Advertisement

The Scientist

» Lyme disease and neuroscience

Most Recent

image: Distinct Neural Pathway for Itchiness

Distinct Neural Pathway for Itchiness

By | May 24, 2013

Scientists find the molecule that delivers itchiness signals to the brain via a dedicated, and previously unknown, neural pathway.  

0 Comments

image: Watching the Brain Remember

Watching the Brain Remember

By | May 16, 2013

For the first time, researchers visualize zebrafish memory retrieval in real time.

0 Comments

image: Clock Genes Linked to Depression

Clock Genes Linked to Depression

By | May 15, 2013

Patients with major depressive disorder appear to have malfunctioning circadian rhythms, which could lead researchers to new avenues for treatment.

12 Comments

image: Scientists Discuss BRAIN Initiative

Scientists Discuss BRAIN Initiative

By | May 13, 2013

Last week brought scientists one step closer to outlining a plan for the massive government-funded project.  

0 Comments

image: The Neurobiology of Individuality

The Neurobiology of Individuality

By | May 9, 2013

Mice that explore more have higher levels of neurogenesis, suggesting a link between experience, brain plasticity, and the emergence of distinct personalities.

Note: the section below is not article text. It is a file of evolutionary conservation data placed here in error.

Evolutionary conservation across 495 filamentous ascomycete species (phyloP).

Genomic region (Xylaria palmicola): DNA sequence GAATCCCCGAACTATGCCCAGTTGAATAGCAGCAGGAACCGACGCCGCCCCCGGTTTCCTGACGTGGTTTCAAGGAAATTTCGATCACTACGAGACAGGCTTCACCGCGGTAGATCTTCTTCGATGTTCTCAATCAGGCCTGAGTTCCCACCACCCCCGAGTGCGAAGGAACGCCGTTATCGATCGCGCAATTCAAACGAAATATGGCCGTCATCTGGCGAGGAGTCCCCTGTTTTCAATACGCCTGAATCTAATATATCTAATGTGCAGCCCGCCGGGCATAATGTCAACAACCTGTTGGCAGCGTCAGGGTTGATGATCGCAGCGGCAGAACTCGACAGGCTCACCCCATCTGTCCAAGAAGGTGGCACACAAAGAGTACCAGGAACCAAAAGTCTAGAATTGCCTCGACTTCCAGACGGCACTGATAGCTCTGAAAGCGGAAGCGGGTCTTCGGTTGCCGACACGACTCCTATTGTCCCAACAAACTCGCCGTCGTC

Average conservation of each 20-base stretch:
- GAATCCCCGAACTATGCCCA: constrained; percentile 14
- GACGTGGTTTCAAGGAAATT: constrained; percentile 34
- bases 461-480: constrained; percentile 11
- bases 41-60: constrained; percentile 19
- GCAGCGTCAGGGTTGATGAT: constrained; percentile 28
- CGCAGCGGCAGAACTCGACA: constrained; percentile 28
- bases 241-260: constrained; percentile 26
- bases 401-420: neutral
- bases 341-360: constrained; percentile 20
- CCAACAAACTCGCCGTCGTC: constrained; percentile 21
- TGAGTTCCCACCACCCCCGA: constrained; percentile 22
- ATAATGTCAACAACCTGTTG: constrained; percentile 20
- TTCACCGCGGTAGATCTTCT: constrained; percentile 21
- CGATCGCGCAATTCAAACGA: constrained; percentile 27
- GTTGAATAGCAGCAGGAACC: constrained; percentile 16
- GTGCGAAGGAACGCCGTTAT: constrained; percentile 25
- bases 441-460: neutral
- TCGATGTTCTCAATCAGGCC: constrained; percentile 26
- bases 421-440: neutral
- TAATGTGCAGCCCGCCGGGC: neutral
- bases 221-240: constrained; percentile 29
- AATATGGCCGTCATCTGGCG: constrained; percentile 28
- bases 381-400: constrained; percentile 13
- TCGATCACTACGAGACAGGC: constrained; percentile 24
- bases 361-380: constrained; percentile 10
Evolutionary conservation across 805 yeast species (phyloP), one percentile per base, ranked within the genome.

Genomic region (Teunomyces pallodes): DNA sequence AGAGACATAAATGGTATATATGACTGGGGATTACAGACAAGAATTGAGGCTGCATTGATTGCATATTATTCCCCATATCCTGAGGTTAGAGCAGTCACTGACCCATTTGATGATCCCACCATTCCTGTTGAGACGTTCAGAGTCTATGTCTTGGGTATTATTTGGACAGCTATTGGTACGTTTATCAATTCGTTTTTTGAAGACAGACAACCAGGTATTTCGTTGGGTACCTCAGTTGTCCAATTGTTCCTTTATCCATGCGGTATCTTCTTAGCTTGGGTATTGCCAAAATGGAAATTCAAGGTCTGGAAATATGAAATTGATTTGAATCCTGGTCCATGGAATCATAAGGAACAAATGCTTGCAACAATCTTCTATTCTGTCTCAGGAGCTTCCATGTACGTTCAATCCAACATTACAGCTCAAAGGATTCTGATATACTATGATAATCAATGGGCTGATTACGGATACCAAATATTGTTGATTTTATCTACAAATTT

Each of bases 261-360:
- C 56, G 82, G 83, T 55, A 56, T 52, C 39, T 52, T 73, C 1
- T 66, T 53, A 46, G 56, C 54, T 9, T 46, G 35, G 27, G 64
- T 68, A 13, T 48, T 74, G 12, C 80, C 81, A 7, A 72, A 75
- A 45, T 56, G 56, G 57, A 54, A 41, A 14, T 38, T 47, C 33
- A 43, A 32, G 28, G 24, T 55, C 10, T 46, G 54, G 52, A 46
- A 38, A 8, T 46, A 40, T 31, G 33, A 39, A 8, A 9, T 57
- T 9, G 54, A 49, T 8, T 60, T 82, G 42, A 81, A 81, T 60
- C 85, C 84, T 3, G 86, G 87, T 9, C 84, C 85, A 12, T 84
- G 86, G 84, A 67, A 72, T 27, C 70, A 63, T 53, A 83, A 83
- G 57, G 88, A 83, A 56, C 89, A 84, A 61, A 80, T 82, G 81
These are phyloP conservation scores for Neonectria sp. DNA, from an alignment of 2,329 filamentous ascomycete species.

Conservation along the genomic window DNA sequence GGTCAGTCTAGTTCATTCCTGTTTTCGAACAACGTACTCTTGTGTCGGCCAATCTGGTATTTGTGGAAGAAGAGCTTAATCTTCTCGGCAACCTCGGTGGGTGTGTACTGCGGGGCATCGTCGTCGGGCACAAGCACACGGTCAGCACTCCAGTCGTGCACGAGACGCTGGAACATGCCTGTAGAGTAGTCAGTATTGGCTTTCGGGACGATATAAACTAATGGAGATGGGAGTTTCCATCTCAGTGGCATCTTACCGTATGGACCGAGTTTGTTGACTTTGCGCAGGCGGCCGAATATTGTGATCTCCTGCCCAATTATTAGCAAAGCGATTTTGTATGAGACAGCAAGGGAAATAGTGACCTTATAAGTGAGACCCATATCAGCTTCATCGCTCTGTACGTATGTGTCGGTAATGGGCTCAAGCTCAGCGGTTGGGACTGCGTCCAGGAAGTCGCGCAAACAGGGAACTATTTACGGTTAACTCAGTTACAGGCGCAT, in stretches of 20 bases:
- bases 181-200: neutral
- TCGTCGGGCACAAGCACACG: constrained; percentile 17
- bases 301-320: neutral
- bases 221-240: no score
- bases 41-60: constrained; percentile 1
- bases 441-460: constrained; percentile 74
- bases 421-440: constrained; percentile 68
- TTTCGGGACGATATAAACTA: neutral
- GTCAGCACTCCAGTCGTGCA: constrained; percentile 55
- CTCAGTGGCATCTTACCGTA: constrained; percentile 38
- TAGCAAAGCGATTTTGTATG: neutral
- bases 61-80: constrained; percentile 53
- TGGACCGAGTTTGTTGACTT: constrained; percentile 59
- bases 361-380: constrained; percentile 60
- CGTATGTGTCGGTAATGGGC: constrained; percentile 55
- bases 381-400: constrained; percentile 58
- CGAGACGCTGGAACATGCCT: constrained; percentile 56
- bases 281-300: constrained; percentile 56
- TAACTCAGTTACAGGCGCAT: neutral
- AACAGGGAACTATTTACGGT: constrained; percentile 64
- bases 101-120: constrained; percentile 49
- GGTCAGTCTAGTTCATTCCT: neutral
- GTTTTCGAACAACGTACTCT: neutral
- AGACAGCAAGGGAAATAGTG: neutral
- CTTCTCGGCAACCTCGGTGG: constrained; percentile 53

5 Comments

image: Week in Review: April 29 – May 2

Week in Review: April 29 – May 2

By | May 3, 2013

The brain’s role in aging; tracking disease; understanding the new flu virus; no autism-Lyme link; one drug’s journey from bench to bedside

0 Comments

image: Speaking of Science

Speaking of Science

By | May 1, 2013

May 2013's selection of notable quotes

3 Comments

image: Viruses on the Brain

Viruses on the Brain

By | May 1, 2013

Viral infections of the central nervous system may trigger cytokines that induce seizures.

0 Comments

image: Autism-Lyme Correlation Debunked

Autism-Lyme Correlation Debunked

By | April 30, 2013

Researchers find zero evidence for Lyme-induced autism.

7 Comments

image: Visual Consciousness Emerges

Visual Consciousness Emerges

By | April 22, 2013

A new study of brain activity patterns suggests that babies as young as 5 months old have the neural mechanisms to register that they’ve seen a face.  

0 Comments

Advertisement

Popular Now

  1. Opinion: Too Many Mitochondrial Genome Papers
  2. Antibiotics and the Gut Microbiome
  3. Sex Differences in Pain Pathway
  4. The Brain on Fear
    The Scientist The Brain on Fear

    Scientists uncover the neurons in the mouse brain responsible for linking the sight of a looming object to scared behavior.

Advertisement
Shimadzu Scientific
Shimadzu Scientific
Advertisement
The Scientist